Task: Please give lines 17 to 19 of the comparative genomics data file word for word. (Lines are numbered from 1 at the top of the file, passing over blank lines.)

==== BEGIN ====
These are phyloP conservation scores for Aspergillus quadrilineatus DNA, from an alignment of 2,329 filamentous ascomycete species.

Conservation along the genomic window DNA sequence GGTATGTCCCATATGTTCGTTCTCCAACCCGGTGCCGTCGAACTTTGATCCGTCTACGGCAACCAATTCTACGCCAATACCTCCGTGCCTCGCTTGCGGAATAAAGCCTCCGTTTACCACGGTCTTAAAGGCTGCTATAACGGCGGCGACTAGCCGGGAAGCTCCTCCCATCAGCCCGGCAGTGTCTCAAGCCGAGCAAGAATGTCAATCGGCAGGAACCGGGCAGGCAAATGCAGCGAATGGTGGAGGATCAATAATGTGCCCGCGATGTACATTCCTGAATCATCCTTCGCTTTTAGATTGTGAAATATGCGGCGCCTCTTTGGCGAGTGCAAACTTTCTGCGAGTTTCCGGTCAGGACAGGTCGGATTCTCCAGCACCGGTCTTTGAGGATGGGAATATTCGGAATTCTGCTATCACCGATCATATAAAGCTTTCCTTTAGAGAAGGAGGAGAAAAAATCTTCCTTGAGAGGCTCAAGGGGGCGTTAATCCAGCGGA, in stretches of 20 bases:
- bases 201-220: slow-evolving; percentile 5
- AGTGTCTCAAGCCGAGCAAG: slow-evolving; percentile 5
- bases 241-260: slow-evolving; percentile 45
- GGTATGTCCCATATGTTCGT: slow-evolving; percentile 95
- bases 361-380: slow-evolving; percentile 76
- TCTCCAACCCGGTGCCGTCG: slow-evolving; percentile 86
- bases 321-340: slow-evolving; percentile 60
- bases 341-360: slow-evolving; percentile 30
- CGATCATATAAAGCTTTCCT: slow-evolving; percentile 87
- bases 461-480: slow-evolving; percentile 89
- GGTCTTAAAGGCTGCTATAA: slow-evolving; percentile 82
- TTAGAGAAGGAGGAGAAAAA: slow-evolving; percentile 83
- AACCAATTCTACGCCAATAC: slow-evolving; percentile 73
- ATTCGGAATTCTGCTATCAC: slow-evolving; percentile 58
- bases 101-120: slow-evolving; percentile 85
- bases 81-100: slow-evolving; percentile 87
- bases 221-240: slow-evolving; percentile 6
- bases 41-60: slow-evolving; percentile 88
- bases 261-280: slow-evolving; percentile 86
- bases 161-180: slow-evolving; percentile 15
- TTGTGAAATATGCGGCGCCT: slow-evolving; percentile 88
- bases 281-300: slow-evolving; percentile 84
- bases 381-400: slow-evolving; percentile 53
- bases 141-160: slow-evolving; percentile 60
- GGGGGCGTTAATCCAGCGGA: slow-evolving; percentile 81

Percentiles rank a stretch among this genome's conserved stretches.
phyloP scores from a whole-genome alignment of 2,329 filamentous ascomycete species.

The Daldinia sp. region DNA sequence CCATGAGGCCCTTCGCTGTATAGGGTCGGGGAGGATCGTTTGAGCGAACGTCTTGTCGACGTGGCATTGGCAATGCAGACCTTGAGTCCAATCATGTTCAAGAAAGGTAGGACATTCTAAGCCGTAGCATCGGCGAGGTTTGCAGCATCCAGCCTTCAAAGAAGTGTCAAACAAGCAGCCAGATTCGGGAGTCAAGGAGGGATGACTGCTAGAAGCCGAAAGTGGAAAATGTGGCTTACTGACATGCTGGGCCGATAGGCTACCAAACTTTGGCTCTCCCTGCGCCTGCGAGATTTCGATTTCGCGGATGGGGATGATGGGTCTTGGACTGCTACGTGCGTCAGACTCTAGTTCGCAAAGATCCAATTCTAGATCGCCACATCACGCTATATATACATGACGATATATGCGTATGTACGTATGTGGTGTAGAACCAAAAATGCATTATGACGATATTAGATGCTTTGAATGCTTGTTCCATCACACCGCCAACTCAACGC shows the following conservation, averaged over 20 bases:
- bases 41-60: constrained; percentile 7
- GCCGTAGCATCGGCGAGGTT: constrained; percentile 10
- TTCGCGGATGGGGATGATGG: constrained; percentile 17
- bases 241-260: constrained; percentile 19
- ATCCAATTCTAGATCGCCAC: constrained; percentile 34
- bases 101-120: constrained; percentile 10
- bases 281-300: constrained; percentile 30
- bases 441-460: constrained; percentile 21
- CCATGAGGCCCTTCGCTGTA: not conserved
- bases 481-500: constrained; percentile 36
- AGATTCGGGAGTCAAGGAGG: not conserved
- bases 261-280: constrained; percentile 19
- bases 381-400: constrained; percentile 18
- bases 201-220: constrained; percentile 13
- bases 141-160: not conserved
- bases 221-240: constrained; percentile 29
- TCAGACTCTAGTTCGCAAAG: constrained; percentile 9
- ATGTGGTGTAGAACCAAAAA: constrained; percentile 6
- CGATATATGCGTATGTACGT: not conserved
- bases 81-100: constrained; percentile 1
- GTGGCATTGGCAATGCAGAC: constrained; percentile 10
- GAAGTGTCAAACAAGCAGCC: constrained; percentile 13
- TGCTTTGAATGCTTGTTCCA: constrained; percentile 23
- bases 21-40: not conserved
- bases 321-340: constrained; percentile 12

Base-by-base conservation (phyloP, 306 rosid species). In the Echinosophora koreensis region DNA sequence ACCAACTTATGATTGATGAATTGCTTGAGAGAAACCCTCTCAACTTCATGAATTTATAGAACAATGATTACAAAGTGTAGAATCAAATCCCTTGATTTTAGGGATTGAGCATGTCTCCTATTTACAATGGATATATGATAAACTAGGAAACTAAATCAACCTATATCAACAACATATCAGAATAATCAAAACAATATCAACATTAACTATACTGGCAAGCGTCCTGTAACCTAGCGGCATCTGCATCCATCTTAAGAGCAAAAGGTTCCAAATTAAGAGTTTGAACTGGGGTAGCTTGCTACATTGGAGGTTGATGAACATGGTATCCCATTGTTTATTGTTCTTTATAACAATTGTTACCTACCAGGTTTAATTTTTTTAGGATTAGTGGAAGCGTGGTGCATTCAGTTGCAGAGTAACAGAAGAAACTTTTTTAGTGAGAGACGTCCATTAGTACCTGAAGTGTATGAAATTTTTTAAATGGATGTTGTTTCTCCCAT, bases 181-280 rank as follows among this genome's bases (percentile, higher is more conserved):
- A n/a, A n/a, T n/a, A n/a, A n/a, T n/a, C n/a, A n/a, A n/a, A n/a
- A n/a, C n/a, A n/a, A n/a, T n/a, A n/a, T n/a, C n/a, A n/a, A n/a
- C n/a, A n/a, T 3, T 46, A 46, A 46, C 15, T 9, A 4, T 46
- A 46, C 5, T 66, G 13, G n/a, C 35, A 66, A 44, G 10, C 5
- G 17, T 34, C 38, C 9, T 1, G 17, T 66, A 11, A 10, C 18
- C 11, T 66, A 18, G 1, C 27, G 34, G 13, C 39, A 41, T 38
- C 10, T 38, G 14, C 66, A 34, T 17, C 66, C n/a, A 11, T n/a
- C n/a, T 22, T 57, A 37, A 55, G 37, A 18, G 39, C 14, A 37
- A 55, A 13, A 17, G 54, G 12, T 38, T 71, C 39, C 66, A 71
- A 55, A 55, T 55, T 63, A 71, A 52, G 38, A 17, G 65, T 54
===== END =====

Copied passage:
- bases 101-120: slow-evolving; percentile 85
- bases 81-100: slow-evolving; percentile 87
- bases 221-240: slow-evolving; percentile 6